"We were sent down to rural Fangshan county for hard labour for a month after the Americans were gone," recalls Yim. "We had to make self-criticism for the 'resurgence of the black current of Western bourgeois culture'. The sessions were very tense and there was no more non-revolutionary work in our concerts thereafter."

There followed a nationwide polemical campaign against Western classical music, which lasted for almost six months. The Beijing Daily, the official Communist Party mouthpiece, stated: "Some people are most enthusiastic and madly involved whenever Western classical music is brought out. They prostrate themselves in the worship of it and display a slavish mentality. Artistically they are national annihilators. Their worship of the West is in essence a worship of the bourgeoisie."

What provoked this backlash is not entirely clear but it almost certainly had something to do with Schonberg's having rubbished the socialist work by calling it the "Yellow Fever Concerto" and his description of it as "impressive mediocrity" characterised by "a bland and even vulgar eclecticism with every cliché of the Socialist realism style". It was, he said, a combination of "bastardised Chinese music and Warner Bros climaxes".

In contrast, The New York Times critic praised the Moonlight Reflected piece for its "melancholy" sentiment; but that was not Jiang's revolutionary model work and so wasn't viewed with the same hubris.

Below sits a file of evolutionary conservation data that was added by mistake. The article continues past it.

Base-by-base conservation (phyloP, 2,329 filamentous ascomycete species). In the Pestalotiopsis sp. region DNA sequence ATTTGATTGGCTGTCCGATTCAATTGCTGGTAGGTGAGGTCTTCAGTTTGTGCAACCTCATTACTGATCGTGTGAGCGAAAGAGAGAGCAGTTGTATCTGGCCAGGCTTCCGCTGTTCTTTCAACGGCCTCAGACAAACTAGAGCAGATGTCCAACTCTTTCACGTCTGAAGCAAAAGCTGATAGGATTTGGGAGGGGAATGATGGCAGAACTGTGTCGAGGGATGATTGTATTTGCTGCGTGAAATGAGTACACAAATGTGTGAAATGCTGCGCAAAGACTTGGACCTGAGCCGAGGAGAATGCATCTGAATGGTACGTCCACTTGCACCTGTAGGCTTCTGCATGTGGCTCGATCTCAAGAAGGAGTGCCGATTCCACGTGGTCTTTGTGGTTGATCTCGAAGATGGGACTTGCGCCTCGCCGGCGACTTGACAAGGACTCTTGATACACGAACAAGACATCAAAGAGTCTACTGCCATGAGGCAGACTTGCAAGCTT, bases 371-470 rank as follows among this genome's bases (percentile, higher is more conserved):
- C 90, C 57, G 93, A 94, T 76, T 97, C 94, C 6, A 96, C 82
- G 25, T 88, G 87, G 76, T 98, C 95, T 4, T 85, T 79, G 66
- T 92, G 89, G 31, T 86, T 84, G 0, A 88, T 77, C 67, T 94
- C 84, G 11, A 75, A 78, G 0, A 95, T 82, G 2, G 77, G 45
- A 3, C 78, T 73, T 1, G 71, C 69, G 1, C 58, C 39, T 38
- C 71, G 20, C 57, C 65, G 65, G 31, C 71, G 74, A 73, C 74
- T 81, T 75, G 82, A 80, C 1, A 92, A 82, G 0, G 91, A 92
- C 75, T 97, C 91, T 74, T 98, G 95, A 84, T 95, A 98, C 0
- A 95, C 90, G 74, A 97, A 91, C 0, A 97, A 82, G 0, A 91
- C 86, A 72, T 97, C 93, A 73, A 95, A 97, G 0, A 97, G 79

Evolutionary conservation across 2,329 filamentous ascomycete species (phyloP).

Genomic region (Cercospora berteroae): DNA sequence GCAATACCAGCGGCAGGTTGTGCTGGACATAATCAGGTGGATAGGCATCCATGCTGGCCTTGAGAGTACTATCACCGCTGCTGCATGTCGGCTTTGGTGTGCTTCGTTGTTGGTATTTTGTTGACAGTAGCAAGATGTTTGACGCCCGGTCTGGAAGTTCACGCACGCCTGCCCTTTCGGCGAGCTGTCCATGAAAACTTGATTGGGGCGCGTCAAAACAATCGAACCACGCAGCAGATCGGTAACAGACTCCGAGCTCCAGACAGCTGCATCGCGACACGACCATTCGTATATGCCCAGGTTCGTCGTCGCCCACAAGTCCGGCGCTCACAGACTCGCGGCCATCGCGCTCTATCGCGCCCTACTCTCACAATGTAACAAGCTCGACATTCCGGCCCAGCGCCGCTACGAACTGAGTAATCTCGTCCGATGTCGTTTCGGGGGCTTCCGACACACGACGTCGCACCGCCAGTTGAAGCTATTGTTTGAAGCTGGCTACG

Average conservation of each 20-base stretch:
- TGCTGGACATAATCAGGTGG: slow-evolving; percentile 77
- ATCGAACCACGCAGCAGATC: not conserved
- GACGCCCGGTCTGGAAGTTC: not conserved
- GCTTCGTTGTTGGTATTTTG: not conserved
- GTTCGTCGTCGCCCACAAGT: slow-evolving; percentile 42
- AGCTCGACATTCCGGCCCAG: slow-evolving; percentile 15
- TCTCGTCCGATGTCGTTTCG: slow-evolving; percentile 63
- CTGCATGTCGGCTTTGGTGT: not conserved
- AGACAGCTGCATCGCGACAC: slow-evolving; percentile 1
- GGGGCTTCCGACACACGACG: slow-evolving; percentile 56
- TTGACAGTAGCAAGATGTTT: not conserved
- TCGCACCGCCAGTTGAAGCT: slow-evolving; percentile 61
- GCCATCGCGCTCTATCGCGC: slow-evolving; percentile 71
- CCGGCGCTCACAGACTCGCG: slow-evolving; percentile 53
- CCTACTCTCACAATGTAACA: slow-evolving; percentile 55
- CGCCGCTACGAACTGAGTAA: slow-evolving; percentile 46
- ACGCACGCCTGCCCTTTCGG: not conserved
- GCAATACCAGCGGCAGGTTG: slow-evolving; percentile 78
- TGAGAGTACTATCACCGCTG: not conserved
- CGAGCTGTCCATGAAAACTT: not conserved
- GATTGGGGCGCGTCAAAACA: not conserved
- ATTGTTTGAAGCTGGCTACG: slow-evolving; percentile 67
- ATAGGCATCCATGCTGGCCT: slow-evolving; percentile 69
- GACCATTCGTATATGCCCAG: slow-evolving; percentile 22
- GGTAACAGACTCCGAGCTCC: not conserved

Following Schonberg's review, Li was asked to write to Ormandy to persuade him not to perform the Moonlight Reflected and suggest that to do so might have a negative impact on the new friendship between China and the US.

"Looking back, the Philadelphia Orchestra provided us with a breath of fresh air, brief but memorable," says Yim. "After seven years of performing nothing but a handful of propaganda works, it was a reminder of what [the] musical arts should be, and what a career musician should be doing.

"We had been quietly waiting for that day to come, if ever," he adds.

Echoes of that day will be heard on Thursday, when 40 members of the Philadelphia Orchestra and 40 of the China National Symphony Orchestra - which replaced the now-defunct Central Philharmonic in 1996 - are set to perform on stage together at the National Centre for the Performing Arts, the egg-shaped, futuristic venue in Beijing. One of the pieces on the programme will be that same melancholy work, Moonlight Reflected on Lake Erquan.